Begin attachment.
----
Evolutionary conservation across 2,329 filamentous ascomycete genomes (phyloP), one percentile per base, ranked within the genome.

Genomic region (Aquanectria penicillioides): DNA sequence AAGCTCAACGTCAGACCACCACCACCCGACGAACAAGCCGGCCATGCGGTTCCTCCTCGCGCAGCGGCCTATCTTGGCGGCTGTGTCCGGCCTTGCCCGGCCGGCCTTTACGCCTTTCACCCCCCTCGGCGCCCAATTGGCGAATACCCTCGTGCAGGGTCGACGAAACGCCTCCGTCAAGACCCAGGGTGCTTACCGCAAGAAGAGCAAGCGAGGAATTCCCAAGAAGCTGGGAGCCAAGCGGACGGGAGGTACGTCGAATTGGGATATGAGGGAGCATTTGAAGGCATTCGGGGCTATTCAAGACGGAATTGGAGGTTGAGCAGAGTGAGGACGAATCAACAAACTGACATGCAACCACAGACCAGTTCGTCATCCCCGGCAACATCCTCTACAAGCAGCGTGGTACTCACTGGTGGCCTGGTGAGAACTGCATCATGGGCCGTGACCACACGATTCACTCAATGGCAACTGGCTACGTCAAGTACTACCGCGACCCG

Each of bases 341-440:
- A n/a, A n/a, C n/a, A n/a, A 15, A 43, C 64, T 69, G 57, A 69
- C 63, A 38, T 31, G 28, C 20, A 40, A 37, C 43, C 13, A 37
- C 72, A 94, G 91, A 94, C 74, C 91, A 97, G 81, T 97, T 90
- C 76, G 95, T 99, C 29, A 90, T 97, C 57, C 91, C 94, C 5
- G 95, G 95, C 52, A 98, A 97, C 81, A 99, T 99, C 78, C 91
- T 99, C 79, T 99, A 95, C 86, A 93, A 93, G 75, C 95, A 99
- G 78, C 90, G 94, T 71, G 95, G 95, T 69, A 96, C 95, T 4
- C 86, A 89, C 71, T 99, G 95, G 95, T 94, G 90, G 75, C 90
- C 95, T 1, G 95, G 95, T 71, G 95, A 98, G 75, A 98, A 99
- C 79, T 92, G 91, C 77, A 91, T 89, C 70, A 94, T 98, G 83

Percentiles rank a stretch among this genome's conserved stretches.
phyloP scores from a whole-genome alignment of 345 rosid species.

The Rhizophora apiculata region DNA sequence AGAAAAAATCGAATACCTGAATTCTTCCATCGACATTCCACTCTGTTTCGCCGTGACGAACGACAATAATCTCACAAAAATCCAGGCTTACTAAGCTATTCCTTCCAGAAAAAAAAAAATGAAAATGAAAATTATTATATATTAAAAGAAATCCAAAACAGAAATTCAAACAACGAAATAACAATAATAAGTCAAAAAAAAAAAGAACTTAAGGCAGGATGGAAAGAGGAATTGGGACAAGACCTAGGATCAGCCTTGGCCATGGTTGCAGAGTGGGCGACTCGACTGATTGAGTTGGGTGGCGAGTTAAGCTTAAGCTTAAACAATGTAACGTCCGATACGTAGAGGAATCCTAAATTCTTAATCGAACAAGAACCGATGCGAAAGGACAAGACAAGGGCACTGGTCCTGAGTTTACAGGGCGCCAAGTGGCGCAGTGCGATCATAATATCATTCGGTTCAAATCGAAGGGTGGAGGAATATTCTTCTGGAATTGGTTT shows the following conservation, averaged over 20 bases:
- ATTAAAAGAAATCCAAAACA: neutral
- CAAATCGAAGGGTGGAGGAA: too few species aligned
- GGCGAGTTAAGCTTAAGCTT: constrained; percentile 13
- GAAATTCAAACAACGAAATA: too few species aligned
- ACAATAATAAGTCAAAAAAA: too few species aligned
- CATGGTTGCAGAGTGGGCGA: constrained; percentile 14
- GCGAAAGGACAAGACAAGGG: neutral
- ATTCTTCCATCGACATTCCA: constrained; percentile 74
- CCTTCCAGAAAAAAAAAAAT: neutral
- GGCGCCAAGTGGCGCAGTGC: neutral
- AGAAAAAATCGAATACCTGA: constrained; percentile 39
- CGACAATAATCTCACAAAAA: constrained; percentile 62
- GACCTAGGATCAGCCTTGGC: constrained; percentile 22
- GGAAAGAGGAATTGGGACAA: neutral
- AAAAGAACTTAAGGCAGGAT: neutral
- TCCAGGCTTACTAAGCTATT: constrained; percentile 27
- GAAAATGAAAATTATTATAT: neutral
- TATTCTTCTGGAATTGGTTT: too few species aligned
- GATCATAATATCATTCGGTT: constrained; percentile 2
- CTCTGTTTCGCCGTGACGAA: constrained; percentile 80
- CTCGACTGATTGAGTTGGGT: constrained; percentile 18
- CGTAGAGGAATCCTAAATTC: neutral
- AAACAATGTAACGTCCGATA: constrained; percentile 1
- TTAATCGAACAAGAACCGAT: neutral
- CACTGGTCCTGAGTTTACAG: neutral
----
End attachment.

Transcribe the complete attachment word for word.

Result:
Evolutionary conservation across 2,329 filamentous ascomycete genomes (phyloP), one percentile per base, ranked within the genome.

Genomic region (Aquanectria penicillioides): DNA sequence AAGCTCAACGTCAGACCACCACCACCCGACGAACAAGCCGGCCATGCGGTTCCTCCTCGCGCAGCGGCCTATCTTGGCGGCTGTGTCCGGCCTTGCCCGGCCGGCCTTTACGCCTTTCACCCCCCTCGGCGCCCAATTGGCGAATACCCTCGTGCAGGGTCGACGAAACGCCTCCGTCAAGACCCAGGGTGCTTACCGCAAGAAGAGCAAGCGAGGAATTCCCAAGAAGCTGGGAGCCAAGCGGACGGGAGGTACGTCGAATTGGGATATGAGGGAGCATTTGAAGGCATTCGGGGCTATTCAAGACGGAATTGGAGGTTGAGCAGAGTGAGGACGAATCAACAAACTGACATGCAACCACAGACCAGTTCGTCATCCCCGGCAACATCCTCTACAAGCAGCGTGGTACTCACTGGTGGCCTGGTGAGAACTGCATCATGGGCCGTGACCACACGATTCACTCAATGGCAACTGGCTACGTCAAGTACTACCGCGACCCG

Each of bases 341-440:
- A n/a, A n/a, C n/a, A n/a, A 15, A 43, C 64, T 69, G 57, A 69
- C 63, A 38, T 31, G 28, C 20, A 40, A 37, C 43, C 13, A 37
- C 72, A 94, G 91, A 94, C 74, C 91, A 97, G 81, T 97, T 90
- C 76, G 95, T 99, C 29, A 90, T 97, C 57, C 91, C 94, C 5
- G 95, G 95, C 52, A 98, A 97, C 81, A 99, T 99, C 78, C 91
- T 99, C 79, T 99, A 95, C 86, A 93, A 93, G 75, C 95, A 99
- G 78, C 90, G 94, T 71, G 95, G 95, T 69, A 96, C 95, T 4
- C 86, A 89, C 71, T 99, G 95, G 95, T 94, G 90, G 75, C 90
- C 95, T 1, G 95, G 95, T 71, G 95, A 98, G 75, A 98, A 99
- C 79, T 92, G 91, C 77, A 91, T 89, C 70, A 94, T 98, G 83

Percentiles rank a stretch among this genome's conserved stretches.
phyloP scores from a whole-genome alignment of 345 rosid species.

The Rhizophora apiculata region DNA sequence AGAAAAAATCGAATACCTGAATTCTTCCATCGACATTCCACTCTGTTTCGCCGTGACGAACGACAATAATCTCACAAAAATCCAGGCTTACTAAGCTATTCCTTCCAGAAAAAAAAAAATGAAAATGAAAATTATTATATATTAAAAGAAATCCAAAACAGAAATTCAAACAACGAAATAACAATAATAAGTCAAAAAAAAAAAGAACTTAAGGCAGGATGGAAAGAGGAATTGGGACAAGACCTAGGATCAGCCTTGGCCATGGTTGCAGAGTGGGCGACTCGACTGATTGAGTTGGGTGGCGAGTTAAGCTTAAGCTTAAACAATGTAACGTCCGATACGTAGAGGAATCCTAAATTCTTAATCGAACAAGAACCGATGCGAAAGGACAAGACAAGGGCACTGGTCCTGAGTTTACAGGGCGCCAAGTGGCGCAGTGCGATCATAATATCATTCGGTTCAAATCGAAGGGTGGAGGAATATTCTTCTGGAATTGGTTT shows the following conservation, averaged over 20 bases:
- ATTAAAAGAAATCCAAAACA: neutral
- CAAATCGAAGGGTGGAGGAA: too few species aligned
- GGCGAGTTAAGCTTAAGCTT: constrained; percentile 13
- GAAATTCAAACAACGAAATA: too few species aligned
- ACAATAATAAGTCAAAAAAA: too few species aligned
- CATGGTTGCAGAGTGGGCGA: constrained; percentile 14
- GCGAAAGGACAAGACAAGGG: neutral
- ATTCTTCCATCGACATTCCA: constrained; percentile 74
- CCTTCCAGAAAAAAAAAAAT: neutral
- GGCGCCAAGTGGCGCAGTGC: neutral
- AGAAAAAATCGAATACCTGA: constrained; percentile 39
- CGACAATAATCTCACAAAAA: constrained; percentile 62
- GACCTAGGATCAGCCTTGGC: constrained; percentile 22
- GGAAAGAGGAATTGGGACAA: neutral
- AAAAGAACTTAAGGCAGGAT: neutral
- TCCAGGCTTACTAAGCTATT: constrained; percentile 27
- GAAAATGAAAATTATTATAT: neutral
- TATTCTTCTGGAATTGGTTT: too few species aligned
- GATCATAATATCATTCGGTT: constrained; percentile 2
- CTCTGTTTCGCCGTGACGAA: constrained; percentile 80
- CTCGACTGATTGAGTTGGGT: constrained; percentile 18
- CGTAGAGGAATCCTAAATTC: neutral
- AAACAATGTAACGTCCGATA: constrained; percentile 1
- TTAATCGAACAAGAACCGAT: neutral
- CACTGGTCCTGAGTTTACAG: neutral